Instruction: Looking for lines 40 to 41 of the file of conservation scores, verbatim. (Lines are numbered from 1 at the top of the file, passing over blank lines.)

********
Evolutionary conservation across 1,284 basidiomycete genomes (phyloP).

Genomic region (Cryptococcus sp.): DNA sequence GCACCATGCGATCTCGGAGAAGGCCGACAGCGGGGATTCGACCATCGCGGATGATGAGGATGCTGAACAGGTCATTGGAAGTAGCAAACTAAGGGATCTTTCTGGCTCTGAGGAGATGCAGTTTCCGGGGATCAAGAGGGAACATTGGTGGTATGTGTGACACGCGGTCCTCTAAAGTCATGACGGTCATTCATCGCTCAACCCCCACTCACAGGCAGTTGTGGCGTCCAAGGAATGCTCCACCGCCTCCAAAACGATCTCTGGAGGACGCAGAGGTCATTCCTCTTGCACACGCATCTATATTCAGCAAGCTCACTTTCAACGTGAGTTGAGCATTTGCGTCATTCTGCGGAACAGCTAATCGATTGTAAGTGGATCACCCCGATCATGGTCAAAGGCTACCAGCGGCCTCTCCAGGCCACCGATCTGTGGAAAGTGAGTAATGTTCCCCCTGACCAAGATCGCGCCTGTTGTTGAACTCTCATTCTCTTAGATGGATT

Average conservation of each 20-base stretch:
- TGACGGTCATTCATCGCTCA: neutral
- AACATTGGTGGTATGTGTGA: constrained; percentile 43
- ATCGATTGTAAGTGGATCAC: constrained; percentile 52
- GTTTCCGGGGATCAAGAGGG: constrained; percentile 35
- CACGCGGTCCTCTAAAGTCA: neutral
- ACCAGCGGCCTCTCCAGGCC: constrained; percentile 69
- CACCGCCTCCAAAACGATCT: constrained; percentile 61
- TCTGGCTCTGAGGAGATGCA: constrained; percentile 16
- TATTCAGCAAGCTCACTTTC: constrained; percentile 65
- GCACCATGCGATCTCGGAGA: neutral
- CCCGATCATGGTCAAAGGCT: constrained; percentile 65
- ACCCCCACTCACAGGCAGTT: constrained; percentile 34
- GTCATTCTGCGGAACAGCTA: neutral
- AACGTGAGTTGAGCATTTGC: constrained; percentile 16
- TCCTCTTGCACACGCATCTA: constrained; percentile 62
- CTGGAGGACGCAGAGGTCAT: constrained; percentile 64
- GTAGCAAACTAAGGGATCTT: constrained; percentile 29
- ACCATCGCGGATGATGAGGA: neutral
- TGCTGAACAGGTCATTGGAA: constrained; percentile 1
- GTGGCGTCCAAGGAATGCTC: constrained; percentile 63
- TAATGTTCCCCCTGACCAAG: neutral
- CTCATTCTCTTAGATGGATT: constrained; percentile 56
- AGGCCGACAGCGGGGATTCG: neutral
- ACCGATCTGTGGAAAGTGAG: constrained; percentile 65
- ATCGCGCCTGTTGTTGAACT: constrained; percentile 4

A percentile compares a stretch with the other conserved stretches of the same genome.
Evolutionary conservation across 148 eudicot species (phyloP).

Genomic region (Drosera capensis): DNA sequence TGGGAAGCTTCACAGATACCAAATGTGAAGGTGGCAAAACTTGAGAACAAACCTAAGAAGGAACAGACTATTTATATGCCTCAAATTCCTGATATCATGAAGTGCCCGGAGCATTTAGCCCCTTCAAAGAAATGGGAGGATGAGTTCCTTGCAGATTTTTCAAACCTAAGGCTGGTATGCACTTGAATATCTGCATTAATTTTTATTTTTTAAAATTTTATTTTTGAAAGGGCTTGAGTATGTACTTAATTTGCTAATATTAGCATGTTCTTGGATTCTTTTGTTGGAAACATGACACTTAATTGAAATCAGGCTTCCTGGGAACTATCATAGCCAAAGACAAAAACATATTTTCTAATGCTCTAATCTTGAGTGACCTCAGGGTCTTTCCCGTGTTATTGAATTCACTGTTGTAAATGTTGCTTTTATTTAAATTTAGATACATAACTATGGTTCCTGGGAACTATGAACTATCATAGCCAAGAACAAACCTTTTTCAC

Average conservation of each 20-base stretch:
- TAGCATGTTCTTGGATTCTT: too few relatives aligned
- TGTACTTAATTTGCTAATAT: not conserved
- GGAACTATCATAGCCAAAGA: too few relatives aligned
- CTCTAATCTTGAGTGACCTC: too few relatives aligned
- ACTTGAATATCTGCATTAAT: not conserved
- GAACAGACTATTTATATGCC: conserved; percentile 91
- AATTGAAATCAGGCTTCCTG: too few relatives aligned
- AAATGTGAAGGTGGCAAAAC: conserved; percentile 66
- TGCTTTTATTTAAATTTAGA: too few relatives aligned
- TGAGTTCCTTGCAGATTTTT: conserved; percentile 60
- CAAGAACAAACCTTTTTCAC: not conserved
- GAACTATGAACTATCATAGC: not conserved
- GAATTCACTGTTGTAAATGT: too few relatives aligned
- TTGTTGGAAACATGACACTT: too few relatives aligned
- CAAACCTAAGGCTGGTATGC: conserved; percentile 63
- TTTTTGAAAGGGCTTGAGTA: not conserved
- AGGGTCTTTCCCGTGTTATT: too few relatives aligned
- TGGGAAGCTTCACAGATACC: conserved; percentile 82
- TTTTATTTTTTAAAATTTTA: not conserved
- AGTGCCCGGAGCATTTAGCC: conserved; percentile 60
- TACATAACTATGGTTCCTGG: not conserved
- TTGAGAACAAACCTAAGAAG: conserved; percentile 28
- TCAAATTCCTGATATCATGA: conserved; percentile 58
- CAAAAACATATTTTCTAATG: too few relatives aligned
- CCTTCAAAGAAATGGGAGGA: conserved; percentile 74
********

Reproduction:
- AAATGTGAAGGTGGCAAAAC: conserved; percentile 66
- TGCTTTTATTTAAATTTAGA: too few relatives aligned